Amending the property clause risks making poor more vulnerable to dispossession without compensation

A man sitting next to me at a land workshop in Rustenburg last month asked me sadly whether the problems on the platinum belt meant, as some younger delegates alleged, that Mandela had indeed sold black people out during the negotiations leading up to the 1994 transition to democracy. People were sharing their experiences of being evicted by mining companies from land they had owned for generations; of waiting over twenty years for land restitution with no hope in sight; of government officials blocking their claims and stealing their land.

Our connection goes back to the 1980s when I was a field worker for the Black Sash and he was one of the Mogopa leaders who resisted forced removal from their land near Ventersdorp.  He and others were ultimately removed at gun- point on the 14th February 1984. Large brick houses were bulldozed as their owners were carted off in Government Garage trucks.  They are now struggling to hold diamond mines to account on the land that was restored to them in 1994.

President Cyril Ramophosa’s recent announcement that the ANC would spearhead the amendment of section 25 of the Constitution to enable land redistribution appeared to confirm my friend’s dread that Mandela, and the ANC, had indeed betrayed black South Africans by agreeing to the property clause in the first place.

I doubt this is what Ramaphosa intended to convey.  It appears that the levels of pain and despair expressed at the public hearings conducted by the Constitutional Review Committee precipitated the statement.  The ANC was publically humiliated in the hearings, which played directly into the hands of opposition parties, particularly the EFF, but also the DA.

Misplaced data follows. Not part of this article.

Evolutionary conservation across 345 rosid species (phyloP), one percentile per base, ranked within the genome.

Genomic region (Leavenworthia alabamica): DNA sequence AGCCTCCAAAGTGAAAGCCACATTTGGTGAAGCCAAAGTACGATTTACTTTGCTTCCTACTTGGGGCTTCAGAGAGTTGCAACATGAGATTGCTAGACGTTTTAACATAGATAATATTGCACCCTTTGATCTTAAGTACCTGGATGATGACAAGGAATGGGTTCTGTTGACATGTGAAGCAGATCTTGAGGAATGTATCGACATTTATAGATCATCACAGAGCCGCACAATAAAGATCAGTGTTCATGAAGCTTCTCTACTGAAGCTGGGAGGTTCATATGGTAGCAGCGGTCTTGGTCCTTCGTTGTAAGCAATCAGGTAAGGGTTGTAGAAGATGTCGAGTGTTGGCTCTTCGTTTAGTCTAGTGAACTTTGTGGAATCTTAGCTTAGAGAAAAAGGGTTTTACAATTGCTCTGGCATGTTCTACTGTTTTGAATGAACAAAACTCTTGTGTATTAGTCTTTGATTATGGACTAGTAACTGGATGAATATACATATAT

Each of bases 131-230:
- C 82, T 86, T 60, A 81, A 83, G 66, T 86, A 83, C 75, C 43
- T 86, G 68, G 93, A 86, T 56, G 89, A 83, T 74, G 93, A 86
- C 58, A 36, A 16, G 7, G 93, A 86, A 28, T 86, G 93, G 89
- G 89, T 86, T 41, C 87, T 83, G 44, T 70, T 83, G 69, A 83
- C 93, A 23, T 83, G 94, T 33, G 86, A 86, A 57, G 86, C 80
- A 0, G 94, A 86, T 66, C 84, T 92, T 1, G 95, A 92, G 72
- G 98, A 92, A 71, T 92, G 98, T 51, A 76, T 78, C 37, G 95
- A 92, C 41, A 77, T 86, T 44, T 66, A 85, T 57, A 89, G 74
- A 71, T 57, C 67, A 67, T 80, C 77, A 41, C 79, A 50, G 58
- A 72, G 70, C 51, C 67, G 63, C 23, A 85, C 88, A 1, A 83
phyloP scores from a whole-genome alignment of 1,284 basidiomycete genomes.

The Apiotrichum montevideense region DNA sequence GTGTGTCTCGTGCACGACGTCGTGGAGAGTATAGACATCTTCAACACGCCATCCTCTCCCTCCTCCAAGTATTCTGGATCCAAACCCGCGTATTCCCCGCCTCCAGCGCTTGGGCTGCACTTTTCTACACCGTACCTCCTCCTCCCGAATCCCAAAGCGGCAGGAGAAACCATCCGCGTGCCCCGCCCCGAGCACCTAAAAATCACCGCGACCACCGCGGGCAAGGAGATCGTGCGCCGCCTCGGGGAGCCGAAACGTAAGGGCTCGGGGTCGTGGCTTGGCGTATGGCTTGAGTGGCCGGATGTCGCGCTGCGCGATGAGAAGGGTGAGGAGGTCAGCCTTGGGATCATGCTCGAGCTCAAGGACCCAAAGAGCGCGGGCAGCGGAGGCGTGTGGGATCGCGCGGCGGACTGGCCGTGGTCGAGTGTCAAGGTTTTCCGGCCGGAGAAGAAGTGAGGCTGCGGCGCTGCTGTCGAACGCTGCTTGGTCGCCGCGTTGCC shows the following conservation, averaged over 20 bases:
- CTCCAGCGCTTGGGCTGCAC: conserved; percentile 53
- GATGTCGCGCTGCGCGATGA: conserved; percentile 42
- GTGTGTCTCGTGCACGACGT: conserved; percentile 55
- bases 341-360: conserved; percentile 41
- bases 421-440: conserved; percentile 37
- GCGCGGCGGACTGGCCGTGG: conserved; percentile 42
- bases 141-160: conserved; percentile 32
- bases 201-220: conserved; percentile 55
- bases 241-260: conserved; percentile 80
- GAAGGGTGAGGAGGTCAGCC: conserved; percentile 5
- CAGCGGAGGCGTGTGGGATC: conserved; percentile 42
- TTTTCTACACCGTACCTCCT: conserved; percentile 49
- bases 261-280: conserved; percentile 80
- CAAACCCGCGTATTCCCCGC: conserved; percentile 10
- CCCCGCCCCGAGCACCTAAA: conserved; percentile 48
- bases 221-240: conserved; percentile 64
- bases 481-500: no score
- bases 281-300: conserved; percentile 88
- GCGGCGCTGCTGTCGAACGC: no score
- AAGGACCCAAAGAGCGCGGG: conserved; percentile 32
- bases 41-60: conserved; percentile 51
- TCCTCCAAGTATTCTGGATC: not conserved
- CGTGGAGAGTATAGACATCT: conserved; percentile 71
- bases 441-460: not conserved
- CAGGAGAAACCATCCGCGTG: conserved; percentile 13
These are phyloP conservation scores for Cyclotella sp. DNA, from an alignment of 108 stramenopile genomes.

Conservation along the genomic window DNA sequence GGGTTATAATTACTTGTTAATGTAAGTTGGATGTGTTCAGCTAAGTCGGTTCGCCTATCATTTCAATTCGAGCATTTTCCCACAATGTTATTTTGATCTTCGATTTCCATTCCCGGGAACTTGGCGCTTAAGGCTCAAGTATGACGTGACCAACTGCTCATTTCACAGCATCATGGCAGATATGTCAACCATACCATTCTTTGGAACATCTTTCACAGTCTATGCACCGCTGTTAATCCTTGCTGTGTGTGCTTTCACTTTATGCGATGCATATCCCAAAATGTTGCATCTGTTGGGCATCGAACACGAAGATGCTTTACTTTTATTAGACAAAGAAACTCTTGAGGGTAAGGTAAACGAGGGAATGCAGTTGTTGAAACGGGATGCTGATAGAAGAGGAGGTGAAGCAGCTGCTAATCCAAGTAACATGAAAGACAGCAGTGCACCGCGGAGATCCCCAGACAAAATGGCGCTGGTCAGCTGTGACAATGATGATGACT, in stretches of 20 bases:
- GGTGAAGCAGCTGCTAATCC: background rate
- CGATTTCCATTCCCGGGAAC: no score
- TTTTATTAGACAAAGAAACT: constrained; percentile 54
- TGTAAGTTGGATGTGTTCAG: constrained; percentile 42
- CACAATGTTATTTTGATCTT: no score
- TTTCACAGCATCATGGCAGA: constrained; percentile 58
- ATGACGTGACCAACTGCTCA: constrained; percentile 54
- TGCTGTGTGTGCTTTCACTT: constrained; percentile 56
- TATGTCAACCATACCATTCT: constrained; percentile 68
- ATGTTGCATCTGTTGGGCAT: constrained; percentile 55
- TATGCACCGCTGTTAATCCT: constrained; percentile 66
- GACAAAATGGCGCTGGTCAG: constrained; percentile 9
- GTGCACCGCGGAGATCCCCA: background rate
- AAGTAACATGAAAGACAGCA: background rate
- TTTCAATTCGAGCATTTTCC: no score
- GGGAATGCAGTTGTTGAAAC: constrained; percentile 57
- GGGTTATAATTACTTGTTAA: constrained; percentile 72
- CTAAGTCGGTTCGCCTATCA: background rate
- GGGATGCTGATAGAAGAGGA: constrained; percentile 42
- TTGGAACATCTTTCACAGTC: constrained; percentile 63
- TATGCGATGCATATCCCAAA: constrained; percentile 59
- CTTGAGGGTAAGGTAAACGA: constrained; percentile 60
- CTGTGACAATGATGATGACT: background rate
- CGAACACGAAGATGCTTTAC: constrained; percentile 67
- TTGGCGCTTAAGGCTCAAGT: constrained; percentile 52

In many hearings, no context was provided about what section 25 of the Constitution actually says and means.  The nature and scope of the possible amendments was not discussed.  But in a departure from past practice, every speaker had to say upfront whether they were for or against its amendment. Black people who spoke against amending the Constitution were booed. People who had burning things to say about what has gone wrong with land reform, and how this should be fixed, had to prefix their remarks by agreeing that the Constitution must be amended.

This binary approach handed the hearings to the EFF and the DA on a plate.  The EFF claimed that it was championing ‘radical change’, while the DA championed ‘property rights for all’.  As the party in power, the ANC was left with egg on its face as people’s terrible experiences with failed, and in many areas non-existent land reform poured out.  The ANC chairs struggled to control the hearings.  Julius Malema stepped in to control the crowd in early hearings, but after a while he sat back and let Vincent Smith be seen to struggle and fail to assert his authority in some hearings.

Parliamentary public hearings are not meant to be party political theatre.  Our research centre at UCT has monitored hundreds of public hearings and never before seen Members of Parliament use them to lobby voters in this way.  Ordinarily, MPs sit and listen rather than rile the crowd.  When organisers failed to provide food for people who had traveled long hours to get to the venues, the EFF and DA filled the breach by dispensing food and party regalia from their own colour-coded stalls.

Ramaphosa confirmed the intensely party political nature of these hearings by making his pre-emptive announcement of the ANC’s decision to support amendment without waiting for the Constitutional Review Committee to report to Parliament.  This kind of damage control by the ANC will only dig it deeper into the trap that the EFF has sprung for it.  It will need EFF support to reach the two-thirds majority necessary to amend the Constitution.  If the EFF continues to set the agenda, as it has done so far, the next issue will be state ownership of all expropriated land.

State ownership is the system that the National Party put in place for the homelands it created.  It enabled dispossession during apartheid, which is continuing for the poorest of the poor under the leadership of the ANC government.  Under laws adopted since 1994, licenses to mine in former homelands supersede the customary ownership rights that people have inherited over generations to their homes, their fields, their grazing land, and the graves of their ancestors.  The land rights of rural people are simply confiscated by the holders of the mining license.

Because customary rights are not recognised as property rights and the Department of Mineral Resources routinely ignores the requirements of the Interim Protection of Informal Land Rights Act of 1996 (IPILRA), they are not even expropriated.  IPILRA requires that people with informal rights to land must consent to any decision affecting those rights. If they refuse, those rights must be expropriated with, for now, at least, the payment of compensation.